The appellant lender extended mortgage financing to the appellee for the purchase of a home. Several days after the closing, the appellee purchaser inspected the property and observed that construction had not been completed. He subsequently defaulted in making the required monthly payments, prompting the appellant to institute foreclosure proceedings. The appellee then filed the present action seeking to enjoin the foreclosure and to recover damages based on allegations that, prior to the closing, one of the appellant's employees had fraudulently misrepresented to the closing attorney that construction [of the house] was complete, that the house was ready for occupancy and [that] any minor repairs, or corrections which were needed would be corrected by the builder." The appellee alleged that the following items, among others, actually remained to be completed: "The entire house was void of carpet and the flooring consisted of splintered unfinished wood. Parts of the wall and ceiling were unfinished. Cabinets were not varnished. There were no light fixture coverings, and in some areas wires were exposed. The light switches were also without covers."
The appellant moved to dismiss the complaint for failure to state a claim, contending that the allegations set forth therein established as a matter of law that the appellee had failed to exercise due diligence in ascertaining the condition of the home prior to closing, with the result that he was unjustified in relying on the alleged misrepresentations. The trial court denied the motion, and we granted the appellant's application for an interlocutory appeal from that ruling. It appears from the record that the trial court previously had denied the appellee's request for injunctive relief pending the outcome of the action, thereby allowing the foreclosure proceedings to proceed. Held:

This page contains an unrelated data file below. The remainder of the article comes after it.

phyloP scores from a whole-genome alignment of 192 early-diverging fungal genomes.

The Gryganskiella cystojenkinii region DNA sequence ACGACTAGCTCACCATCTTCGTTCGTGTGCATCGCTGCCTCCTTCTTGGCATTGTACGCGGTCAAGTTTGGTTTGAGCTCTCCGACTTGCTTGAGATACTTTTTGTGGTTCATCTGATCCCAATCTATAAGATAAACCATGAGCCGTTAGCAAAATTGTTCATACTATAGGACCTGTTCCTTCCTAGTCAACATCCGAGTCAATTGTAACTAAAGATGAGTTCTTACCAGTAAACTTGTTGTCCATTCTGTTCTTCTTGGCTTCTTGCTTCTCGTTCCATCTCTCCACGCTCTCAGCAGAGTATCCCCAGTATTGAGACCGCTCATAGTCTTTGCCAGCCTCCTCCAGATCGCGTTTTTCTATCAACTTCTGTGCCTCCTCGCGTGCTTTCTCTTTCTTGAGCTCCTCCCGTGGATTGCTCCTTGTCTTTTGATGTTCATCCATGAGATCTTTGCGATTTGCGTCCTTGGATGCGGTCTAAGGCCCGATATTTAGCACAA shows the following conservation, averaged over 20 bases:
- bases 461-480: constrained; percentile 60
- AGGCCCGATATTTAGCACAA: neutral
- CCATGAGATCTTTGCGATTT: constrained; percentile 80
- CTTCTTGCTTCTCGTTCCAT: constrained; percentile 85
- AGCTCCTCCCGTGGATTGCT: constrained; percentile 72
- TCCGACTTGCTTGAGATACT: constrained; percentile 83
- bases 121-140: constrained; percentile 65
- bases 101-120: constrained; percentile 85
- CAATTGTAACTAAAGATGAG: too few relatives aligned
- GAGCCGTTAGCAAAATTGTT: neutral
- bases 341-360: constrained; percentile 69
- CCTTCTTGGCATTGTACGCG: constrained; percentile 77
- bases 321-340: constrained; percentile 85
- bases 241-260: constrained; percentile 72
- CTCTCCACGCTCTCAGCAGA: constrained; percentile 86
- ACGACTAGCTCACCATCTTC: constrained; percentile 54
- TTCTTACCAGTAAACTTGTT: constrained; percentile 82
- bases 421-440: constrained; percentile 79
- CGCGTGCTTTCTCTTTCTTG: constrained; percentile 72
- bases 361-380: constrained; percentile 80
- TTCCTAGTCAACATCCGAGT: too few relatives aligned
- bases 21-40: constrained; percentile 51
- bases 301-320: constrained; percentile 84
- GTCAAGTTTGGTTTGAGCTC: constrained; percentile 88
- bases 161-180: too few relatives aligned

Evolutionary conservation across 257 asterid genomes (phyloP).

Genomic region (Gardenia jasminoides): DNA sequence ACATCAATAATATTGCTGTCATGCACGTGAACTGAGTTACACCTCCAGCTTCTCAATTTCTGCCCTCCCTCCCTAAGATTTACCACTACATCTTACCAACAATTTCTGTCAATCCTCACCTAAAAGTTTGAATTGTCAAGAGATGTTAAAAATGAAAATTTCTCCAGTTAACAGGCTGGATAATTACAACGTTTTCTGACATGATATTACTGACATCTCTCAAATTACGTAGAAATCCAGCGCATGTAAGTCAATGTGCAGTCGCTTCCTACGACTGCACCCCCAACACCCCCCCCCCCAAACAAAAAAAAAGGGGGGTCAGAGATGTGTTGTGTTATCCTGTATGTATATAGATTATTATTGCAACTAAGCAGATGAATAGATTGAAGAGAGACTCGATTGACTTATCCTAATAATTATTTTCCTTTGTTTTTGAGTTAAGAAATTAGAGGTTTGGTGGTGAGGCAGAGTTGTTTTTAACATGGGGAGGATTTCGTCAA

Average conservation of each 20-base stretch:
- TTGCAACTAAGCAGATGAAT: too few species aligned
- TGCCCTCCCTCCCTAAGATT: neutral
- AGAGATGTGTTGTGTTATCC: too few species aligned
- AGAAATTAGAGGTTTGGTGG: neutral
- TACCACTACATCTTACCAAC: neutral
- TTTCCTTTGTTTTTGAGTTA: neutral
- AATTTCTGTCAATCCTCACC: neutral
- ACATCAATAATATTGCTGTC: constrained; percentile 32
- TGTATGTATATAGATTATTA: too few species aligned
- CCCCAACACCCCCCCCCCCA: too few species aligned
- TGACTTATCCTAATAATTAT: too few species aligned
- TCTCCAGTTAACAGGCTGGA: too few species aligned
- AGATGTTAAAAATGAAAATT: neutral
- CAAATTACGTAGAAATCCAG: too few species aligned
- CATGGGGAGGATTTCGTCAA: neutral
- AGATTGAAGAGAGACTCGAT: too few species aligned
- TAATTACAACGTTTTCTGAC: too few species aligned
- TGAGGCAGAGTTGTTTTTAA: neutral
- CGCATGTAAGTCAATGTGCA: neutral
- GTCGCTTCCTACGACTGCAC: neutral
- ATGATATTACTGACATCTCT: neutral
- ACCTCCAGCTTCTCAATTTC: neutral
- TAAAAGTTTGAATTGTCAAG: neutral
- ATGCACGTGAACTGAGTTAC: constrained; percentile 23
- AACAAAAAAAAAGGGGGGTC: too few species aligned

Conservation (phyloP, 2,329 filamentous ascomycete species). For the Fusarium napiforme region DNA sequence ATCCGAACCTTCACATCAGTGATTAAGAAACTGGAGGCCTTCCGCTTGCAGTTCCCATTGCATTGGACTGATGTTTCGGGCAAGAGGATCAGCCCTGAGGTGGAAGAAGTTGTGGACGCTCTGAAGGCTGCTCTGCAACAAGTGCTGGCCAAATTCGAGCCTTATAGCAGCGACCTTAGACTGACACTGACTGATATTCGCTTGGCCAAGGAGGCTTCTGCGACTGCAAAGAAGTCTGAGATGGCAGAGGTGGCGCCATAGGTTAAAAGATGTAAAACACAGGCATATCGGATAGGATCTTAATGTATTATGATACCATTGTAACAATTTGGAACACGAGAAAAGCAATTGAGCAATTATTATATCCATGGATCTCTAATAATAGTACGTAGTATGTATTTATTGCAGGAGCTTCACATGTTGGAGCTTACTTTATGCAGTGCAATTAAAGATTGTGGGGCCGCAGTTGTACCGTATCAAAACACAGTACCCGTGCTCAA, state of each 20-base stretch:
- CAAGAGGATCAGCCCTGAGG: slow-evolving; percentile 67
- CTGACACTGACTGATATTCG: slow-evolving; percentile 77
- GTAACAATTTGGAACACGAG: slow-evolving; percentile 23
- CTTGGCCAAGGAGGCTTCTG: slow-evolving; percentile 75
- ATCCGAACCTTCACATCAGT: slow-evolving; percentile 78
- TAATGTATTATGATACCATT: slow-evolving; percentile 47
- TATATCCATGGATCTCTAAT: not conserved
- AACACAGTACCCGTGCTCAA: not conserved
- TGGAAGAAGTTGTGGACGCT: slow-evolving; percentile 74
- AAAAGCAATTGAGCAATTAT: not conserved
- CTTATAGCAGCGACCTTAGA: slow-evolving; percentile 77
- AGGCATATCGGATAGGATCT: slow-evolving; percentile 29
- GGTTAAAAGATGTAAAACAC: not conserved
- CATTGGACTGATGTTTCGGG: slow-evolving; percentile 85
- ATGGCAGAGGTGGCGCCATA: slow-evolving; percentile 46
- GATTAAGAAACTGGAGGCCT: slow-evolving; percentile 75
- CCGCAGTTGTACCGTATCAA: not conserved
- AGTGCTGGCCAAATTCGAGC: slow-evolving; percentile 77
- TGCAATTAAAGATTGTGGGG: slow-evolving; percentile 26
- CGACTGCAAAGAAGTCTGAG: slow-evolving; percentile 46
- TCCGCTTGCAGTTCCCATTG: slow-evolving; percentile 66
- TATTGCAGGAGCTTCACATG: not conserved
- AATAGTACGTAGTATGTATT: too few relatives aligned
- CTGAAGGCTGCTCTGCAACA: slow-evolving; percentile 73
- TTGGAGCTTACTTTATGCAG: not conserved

In Crawford v. Williams, 258 Ga. 806
, 808 (375 SE2d 223
) (1989), the Supreme Court held that "[a] party buying real property who makes no attempt to discover the boundaries of the property cannot be said to have 'justifiably relied' on a misrepresentation by the seller regarding those boundaries." Accord Brakebill v. Hicks, 259 Ga. 849 (388 SE2d 695) (1990)
. Here, the lack of effort by the purchaser to protect himself was even more egregious than in Crawford and Brake bill, since even a cursory visual inspection of the property would have revealed the construction deficiencies of which he complains. Additionally, we note that the alleged misrepresentation at issue in this case was made not by the seller of the property but by the appellee's lender, which presumably had nothing to gain by proceeding with the closing prior to the completion of construction. Cf. Pardue v. Bankers First Fed. Sav. &c. Assn., 175 Ga. App. 814
, 815 (334 SE2d 926
) (1985) (holding that there is no confidential relationship between lender and borrower or mortgagee and mortgagor). We accordingly conclude that the complaint demonstrates on its face that the appellant has no liability to the appellee for fraud, and we hold that the trial court erred in denying the appellant's motion to dismiss for failure to state a claim.
Charles N. Hawk III, for appellee.